Born: 23 December 1908 (Moscow)Died: 12 November 1974 (Moscow)Sergei Urusevsky is remembered as one of the most innovative and resourceful personalities in the history of cinematography. He was a proponent of a filmmaking in which a subjective camera narrates the film. Influenced by one of the main figures of Soviet Cinematography, Eduard Tisse (cameraman of S. Eisenstein), he developed a specific camera technique, which edited the film with its own movement and made the montage obsolete and this became his main "signature".
After the studies at the Institute of Fine Arts, in 1930s he started to work as a graphic designer and photographer. During the war, he worked as a front/line cameraman. After the WWII, he finally started to work as a director of photography with directors like Mark Donskoy and Yuli Raizman, as well as on the last picture of famous Vsevolod Pudovkin. A little of his formalist philosophy can be recognized in earlier work. Grigoriy Chukhrai's "The Forty-First" (1956) is the best known film from Urusevskiy's earlier period.
Urusevskiy's deep interest in cinematic "formalism" became the main mark of the films, only when he began working with Mikhail Kalatozov. "Cranes are Flying" (1957), their second collaborative work, received the top award at Cannes and Urusevsky's innovation in film narrations was fully recognized. This film is mostly remembered today as a technological triumph. After this two collaborated on "The Letter Never Sent" (1959), a romantic story of geologists facing a hostile nature. It is said, that some elements of the cinematography in this film have influenced some scenes in F.F. Coppola's "Apocalypse Now".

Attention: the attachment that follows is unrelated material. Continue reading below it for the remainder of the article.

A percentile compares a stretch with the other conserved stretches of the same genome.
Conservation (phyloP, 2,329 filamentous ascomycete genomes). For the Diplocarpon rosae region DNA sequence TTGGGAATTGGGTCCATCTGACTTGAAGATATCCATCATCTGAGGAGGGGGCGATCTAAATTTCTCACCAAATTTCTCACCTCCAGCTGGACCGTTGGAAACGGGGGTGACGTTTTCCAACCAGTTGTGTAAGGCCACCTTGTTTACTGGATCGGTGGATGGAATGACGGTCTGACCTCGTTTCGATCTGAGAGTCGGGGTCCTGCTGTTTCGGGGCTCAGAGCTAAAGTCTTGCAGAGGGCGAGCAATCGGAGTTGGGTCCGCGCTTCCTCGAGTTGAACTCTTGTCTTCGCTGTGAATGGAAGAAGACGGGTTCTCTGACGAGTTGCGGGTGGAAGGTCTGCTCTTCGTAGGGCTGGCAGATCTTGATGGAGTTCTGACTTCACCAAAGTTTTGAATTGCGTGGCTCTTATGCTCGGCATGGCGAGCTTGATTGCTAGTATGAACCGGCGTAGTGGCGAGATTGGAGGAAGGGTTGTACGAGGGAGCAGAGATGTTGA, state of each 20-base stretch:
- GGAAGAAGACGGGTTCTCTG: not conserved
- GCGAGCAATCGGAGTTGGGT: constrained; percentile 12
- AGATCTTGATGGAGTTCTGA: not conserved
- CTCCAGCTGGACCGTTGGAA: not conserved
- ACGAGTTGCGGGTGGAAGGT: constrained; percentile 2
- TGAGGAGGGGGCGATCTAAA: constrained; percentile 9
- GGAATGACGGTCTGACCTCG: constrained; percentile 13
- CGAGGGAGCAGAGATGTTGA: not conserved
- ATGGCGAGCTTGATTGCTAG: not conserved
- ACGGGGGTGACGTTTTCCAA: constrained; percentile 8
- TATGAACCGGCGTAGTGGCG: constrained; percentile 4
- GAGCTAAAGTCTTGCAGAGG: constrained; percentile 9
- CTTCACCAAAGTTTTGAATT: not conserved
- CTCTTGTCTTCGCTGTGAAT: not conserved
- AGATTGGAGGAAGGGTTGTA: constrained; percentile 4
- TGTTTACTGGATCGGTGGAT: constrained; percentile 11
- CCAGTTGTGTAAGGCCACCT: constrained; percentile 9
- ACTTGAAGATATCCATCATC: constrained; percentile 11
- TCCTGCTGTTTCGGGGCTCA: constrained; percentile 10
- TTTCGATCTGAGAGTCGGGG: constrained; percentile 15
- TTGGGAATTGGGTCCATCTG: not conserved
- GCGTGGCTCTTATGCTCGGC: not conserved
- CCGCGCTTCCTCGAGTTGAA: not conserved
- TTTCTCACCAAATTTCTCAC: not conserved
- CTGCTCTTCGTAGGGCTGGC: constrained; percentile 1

Urusevskiy's and Kalatozov's final masterpiece remains their last collaborative picture "I Am Cuba" (1965), financed joined project of the Soviet Union and newly socialist Cuba. Urusevskiy's camera became the protagonist of the film, his intrepid camera operators yields many marvelous moments: writhing sugar cane stalks shot on high contrast infrared stock become whiter-than-white knives of sugar menacing a field worker. Urusevskiy was awarded with Archival Award from the National Society of American Film Critics for this film.
In the end of his life, Urusevskiy turned to directing, but his directing work never followed the success of previous cinematography masterpieces. "Farewell, Gulsary! (1969), based on the short novel by Kirghis writer Chingiz Aitmatov and "Sing Your Song, Poet/Poy Pesnyu, Poet" (1971), based on the works of Russian poet Sergey Yesenin, are the best known from his directorial period. He died in Moscow in 1974.
- Sing Your Song, Peot... / Poy Pesnyu, Poet..., 1971 (as director)
- Proshschay, Gyulsary! / Beg Inokhodtsa!, 1968(also director)
- I Am Cuba / Ya Kuba, 1964
- The Letter Never Sent / Neotpravlennoye Pismo, 1960
- The Cranes Are Flying / Letyat zhuravl, 1957
- The Forty-First / Sorok Pervyi, 1956
- Conflict / Urok zhizni, 1955
- The First Echelon / Pervyy eshelon, 1955
- Vasilis Return / Vozvrashcheniye Vasiliya Bortnikova, 1952
- Dream of a Cossac / Kavaler "Zolotoy Zvezdy", 1952
- Alitet Leaves for the Hills / Alitet ukhodit v gory, 1949
- The Village Teache / Selskaya Uchitelnitsa, 1947
- Sinegoria, 1946
- Military Secret / Poedinok, 1944